On Defending Joy, Winter, Staying in Edmonton, Obsession, and On Learning from Springsteen
Let’s start with joy. Always, joy.
A poem by Mario Benedetti, an Uruguayan writer.
In Defence of Joy
by Mario Benedetti
Defend joy as a trench
defend it from scandal and routine
from misery and miserable
from temporary absences
and from definitive ones
Defend joy as a principle
defend it from wonder and nightmares
from neutrals and neutrons
from sweet infamies
and serious diagnoses
Defend joy as a flag
defend it from lightning and melancholy
from naives and rogues
from rhetoric and cardiac attacks
from endemics and academics
Defend joy as a destiny
defend it from fire and firefighters
from suicidal and homicidal
from vacations and burden
from the obligation of being happy
Defend joy as a certainty
defend it from oxide and dirt
from the famous patina of time
from dew and opportunism
from pimps of laughter
Defend joy as a Right
defend it from God and winter
from capital letters and death
from surnames and sorrows
and from joy itself.
So in spite of the EXTREME weather in Edmonton this past week, I still want to say how wonderful winter is and how it brings people together. Also, it’s beautiful and austere and very real. It can be long, and harsh, and way too dark, but I find it feeds my soul, too. I wouldn’t know how to live without a good proper winter.
I’m often quoting this next bit from Rumi:
The mystery does not get clearer by repeating the question,
nor is it bought with going to amazing places.
Until you’ve kept your eyes
and your wanting still for fifty years,
you don’t begin to cross over from confusion.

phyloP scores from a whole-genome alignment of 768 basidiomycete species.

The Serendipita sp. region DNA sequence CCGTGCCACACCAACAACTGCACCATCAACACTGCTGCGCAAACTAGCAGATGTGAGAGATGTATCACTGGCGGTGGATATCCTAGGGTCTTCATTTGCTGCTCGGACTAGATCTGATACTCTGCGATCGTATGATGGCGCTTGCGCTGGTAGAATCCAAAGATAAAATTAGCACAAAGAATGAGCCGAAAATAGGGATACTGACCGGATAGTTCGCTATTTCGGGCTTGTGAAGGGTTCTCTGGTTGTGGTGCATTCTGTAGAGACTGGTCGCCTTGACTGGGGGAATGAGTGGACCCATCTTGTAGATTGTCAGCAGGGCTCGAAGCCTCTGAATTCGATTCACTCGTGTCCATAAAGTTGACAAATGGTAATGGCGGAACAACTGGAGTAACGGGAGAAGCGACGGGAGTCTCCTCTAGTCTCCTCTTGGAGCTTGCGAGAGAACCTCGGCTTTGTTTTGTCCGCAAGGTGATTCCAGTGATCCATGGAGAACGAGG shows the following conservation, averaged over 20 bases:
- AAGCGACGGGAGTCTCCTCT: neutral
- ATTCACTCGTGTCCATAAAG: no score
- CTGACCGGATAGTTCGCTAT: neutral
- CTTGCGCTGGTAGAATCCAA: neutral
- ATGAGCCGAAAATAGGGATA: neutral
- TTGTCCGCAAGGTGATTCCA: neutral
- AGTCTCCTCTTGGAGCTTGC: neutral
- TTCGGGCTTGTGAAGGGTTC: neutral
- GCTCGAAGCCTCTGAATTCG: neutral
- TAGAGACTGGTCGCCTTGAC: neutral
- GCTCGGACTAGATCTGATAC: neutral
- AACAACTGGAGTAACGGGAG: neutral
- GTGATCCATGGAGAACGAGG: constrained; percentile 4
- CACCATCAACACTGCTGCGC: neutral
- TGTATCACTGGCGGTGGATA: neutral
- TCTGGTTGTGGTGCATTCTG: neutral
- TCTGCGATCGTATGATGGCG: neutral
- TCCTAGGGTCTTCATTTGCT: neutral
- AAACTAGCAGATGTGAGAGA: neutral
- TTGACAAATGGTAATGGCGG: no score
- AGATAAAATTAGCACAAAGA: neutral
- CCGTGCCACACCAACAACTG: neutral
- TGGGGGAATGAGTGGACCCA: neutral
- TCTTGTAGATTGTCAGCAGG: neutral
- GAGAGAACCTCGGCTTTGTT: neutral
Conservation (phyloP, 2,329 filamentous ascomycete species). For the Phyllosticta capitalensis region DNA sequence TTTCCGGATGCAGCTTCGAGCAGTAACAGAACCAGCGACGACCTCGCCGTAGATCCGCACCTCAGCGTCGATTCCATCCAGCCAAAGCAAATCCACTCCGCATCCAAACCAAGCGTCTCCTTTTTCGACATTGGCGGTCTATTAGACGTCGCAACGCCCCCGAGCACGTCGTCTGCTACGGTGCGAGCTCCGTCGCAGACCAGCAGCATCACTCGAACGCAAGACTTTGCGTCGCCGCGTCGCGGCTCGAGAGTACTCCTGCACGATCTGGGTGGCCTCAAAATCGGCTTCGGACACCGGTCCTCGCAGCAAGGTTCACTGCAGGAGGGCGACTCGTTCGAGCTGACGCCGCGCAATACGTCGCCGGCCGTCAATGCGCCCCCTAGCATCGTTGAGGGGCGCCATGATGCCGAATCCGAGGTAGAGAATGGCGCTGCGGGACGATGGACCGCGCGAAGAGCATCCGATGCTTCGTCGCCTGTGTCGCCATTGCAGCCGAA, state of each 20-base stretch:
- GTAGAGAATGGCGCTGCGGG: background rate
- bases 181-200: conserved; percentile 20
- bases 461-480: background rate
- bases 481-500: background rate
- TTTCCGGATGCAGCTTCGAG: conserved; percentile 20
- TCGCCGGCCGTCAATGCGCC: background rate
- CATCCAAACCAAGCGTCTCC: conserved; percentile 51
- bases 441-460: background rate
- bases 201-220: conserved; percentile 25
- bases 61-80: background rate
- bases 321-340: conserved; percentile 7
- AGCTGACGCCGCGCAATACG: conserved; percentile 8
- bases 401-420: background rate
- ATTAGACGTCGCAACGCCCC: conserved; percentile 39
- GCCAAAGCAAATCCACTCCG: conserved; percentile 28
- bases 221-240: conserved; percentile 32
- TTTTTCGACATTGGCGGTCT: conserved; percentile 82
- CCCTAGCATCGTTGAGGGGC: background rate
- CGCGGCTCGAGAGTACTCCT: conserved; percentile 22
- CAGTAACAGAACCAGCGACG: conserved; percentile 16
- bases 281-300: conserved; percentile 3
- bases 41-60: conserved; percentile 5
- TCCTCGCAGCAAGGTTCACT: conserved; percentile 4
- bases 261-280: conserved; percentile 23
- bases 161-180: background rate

People leave, and leaving is always sexier then staying. I get that. Both Rob and I know that staying is not seen as cool. Edmonton is known as the city you escape from and most of our friends left ages ago. There is little artist cred gained from staying in this winter city. But it’s mostly in the mind anyway. There’s the part in Springsteen on Broadway, where he makes fun of the fact that Mr. Born to Run ends up in spitting distance of the place he ran from. Well, we didn’t even run. But we’re both still making art, writing, painting. That HAS to mean SOMETHING.
The thing is we’ve each spent our lives following whatever obsessed us, Rob and I. Springsteen, too, amiright? And there’s a lesson there. Currently I’m unapologetically obsessed with Springsteen, as regular readers of this blog know. About six months ago, I took the CD from the player in my car that’s been there since Leonard Cohen left us – You Want it Darker. And in went Springsteen’s Greatest Hits, which admittedly helped my mood, though it’s Leonard Cohen forever for me. His photograph is front and centre on my fridge door so he’s there for me whenever I put milk in my coffee.
My iTunes library is getting stuffed full of Springsteen. I make no acceptable apologies for my late arrival. Nebraska, Working on a Dream, Tunnel of Love, The Ghost of Tom Joad, Magic, High Hopes, The Rising. I’ve made it through these one by one, and just made it to Devils and Dust. Which is pretty much giving me the shivers, as Owen Meany would have said.
And then, I come across this video about his process of writing the title song:
And you can listen to the song:
What you learn from listening to or reading probably anyone’s oeuvre to date, whether they’re a poet or a novelist or a singer-songwriter, is that it’s possible to try all sorts of different things, to dive deeply into ideas or processes, and to relentlessly and ceaselessly and joyfully pursue themes both desperately dark and blessedly bright, and in the end, in the end, it all makes some kind of sense. Because the thing that ties all these various strands together is your own sensibility. And if you go at it with an integrity and a real curiosity, which is what Karen at Chookooloonks posted about yesterday, then it will all make sense and come together in rather magical ways. Trust in that. Have a little faith. Engage in a little swagger.
And also, just feel whatever it is you’re writing. Don’t overthink it until maybe later at your kitchen table.
Also. Be obsessed. Be influenced. Love what you love and embrace the hell out of it. Find some joy in what you do, and in where you happen to be.
Stay where you are, leave, come back. It doesn’t really matter. Just take a run for it, and slide into the mystery. Or lean back. Work on your dreams, and they will carry you. Work, work, work!
I’m sure I’m a broken record, quoting from Master Hongren, 7th Century again, but let’s end with this one: